# How do you find a quadratic function whose vertex is at the point (2,9) and has the given x intercepts (1,0) & (3,0)?

Jun 7, 2015

You've got to know the vertex form of a quadratic function!

Every quadratic function can be expressed in the standard form

$f \left(x\right) = a {x}^{2} + b x + c$

Using factoring and completing the square, many Algebra textbooks will give you a rewritten form of the above equation:

$f \left(x\right) = a {\left(x - h\right)}^{2} + k$, where $\left(h , k\right)$ is the vertex.

Because $h = 2$ and $k = 9$, we can plug these into the rewritten $f \left(x\right)$ to get:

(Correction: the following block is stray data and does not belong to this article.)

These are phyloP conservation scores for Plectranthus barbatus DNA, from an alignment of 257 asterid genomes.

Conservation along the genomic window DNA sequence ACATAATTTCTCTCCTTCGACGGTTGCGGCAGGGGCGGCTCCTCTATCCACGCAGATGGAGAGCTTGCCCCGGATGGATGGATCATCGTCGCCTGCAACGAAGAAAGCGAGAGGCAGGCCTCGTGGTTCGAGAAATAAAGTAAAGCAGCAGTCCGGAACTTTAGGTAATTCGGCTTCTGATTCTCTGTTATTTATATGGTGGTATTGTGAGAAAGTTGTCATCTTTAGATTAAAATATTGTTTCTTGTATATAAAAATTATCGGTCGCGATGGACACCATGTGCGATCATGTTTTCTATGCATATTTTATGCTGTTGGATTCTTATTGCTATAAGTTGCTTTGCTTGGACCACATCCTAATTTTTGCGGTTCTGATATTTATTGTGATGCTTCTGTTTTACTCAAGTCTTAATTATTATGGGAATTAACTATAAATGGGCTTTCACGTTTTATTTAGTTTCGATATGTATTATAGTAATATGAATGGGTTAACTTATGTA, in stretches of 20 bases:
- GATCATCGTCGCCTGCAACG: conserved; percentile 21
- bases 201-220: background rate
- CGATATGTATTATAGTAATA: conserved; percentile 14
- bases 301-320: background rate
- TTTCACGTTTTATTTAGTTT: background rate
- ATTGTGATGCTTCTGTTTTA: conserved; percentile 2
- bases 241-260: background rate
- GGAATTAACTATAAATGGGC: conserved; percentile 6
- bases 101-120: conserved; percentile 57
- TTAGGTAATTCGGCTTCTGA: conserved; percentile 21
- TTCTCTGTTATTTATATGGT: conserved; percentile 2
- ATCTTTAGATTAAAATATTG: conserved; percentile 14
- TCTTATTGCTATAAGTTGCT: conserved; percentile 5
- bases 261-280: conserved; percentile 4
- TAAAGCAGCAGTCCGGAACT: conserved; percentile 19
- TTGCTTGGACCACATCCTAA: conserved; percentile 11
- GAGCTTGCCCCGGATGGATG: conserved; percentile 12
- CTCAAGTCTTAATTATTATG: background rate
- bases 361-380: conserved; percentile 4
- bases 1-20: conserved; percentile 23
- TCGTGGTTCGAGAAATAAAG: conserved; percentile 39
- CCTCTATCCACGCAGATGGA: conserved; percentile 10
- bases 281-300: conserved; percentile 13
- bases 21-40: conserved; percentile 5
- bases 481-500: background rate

$f \left(x\right) = a {\left(x - 2\right)}^{2} + 9$

The roots let us solve for $a$. The first root says $f \left(1\right) = 0$ and the second root says $f \left(3\right) = 0$. Therefore,

$f \left(1\right) = a {\left(1 - 2\right)}^{2} + 9 = 0$. This gives $a = - 9$
$f \left(3\right) = a {\left(3 - 2\right)}^{2} + 9 = 0$. This also gives $a = - 9$

Therefore $f \left(x\right) = - 9 {\left(x - 2\right)}^{2} + 9$. Factor it out and simplify to get the standard form:

$f \left(x\right) = - 9 {x}^{2} + 36 x - 27$